particular, the respondent had sustained an economic disadvantage as a result of the marriage and marriage breakdown.
Her offer more fairly reflected the compensatory aspects of
 With respect to child support, the arbitrator concluded
that the appellant’s offer of child support was “easily less reflective” of the shared parenting arrangement than the respondent’s
 While the appellant’s proposed proportionate sharing of
the special and extraordinary expenses was more reflective of
the statutory norm, the difference was marginal if one factored
in the higher income that, in the opinion of the arbitrator, the
appellant likely enjoyed.
 The Family Law Act and the Arbitration Act govern
family arbitrations, family arbitration agreements and family
arbitration awards. The Family Law Act prevails in the event of
any conflict between the two acts (Family Law Act, s. 59.1).
 Significant changes were made to the law that applies to
family law arbitrations with the enactment of the Family Law
Statute Amendment Act, 2006, S.O. 2006, c. 1. It amended provisions of the Arbitration Act, the Family Law Act and the Child
and Family Services Act, R.S.O. 1990, c. C.11.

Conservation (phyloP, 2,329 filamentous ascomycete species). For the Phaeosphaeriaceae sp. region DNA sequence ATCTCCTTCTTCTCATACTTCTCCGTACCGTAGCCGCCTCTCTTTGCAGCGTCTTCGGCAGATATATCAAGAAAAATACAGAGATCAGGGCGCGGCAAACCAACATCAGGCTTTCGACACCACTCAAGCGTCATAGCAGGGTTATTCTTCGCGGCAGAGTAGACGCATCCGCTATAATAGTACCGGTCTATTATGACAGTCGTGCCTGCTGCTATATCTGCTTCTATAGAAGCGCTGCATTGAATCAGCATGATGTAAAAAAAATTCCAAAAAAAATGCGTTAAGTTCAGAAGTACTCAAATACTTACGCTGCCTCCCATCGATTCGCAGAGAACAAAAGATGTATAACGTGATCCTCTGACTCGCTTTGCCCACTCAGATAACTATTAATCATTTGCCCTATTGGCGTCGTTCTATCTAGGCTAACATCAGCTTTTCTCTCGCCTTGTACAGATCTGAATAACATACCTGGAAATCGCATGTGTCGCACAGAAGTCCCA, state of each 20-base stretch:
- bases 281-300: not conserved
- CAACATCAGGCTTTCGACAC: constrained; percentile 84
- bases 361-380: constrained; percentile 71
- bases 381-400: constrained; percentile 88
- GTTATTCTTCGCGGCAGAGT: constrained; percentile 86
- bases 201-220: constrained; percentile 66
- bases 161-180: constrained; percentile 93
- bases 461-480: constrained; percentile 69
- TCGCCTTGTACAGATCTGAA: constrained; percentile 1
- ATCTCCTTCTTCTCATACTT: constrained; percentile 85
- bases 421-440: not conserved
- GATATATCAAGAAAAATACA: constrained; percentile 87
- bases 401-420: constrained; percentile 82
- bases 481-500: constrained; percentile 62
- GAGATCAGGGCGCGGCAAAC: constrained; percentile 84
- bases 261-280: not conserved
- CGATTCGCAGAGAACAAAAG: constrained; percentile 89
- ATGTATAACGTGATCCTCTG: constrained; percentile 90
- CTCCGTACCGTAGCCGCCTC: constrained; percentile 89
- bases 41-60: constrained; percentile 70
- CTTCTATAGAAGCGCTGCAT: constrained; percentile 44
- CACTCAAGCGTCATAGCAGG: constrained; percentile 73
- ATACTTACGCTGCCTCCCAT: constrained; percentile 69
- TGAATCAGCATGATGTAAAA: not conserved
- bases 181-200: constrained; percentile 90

The following requirements apply to family law arbitrations:
(1) A process that is not conducted exclusively in accordance
with the law of Ontario or another Canadian jurisdiction is
not a family arbitration and the decision has no legal effect.
The arbitrator shall decide the dispute in accordance with
law, including equity (Family Law Act, s. 59.1; Arbitration
Act, s. 32(4)).
(2) A family arbitration agreement is a “domestic contract”. The
agreement and any amendments to the agreement must be
in writing, signed by the parties and witnessed. Each of the
parties must receive independent legal advice and the lawyer must complete a certificate of independent legal advice
(Family Law Act, ss. 51, 55(1), 59.6(1)).
(3) Every arbitrator who conducts a family arbitration must
receive training approved by the Attorney General. The arbitrator must separately screen the parties for power imbalances and domestic violence (Family Arbitration, O. Reg
134/07, ss. 2, 3). The arbitrator may determine the procedure
to be followed, in accordance with the Act. The arbitration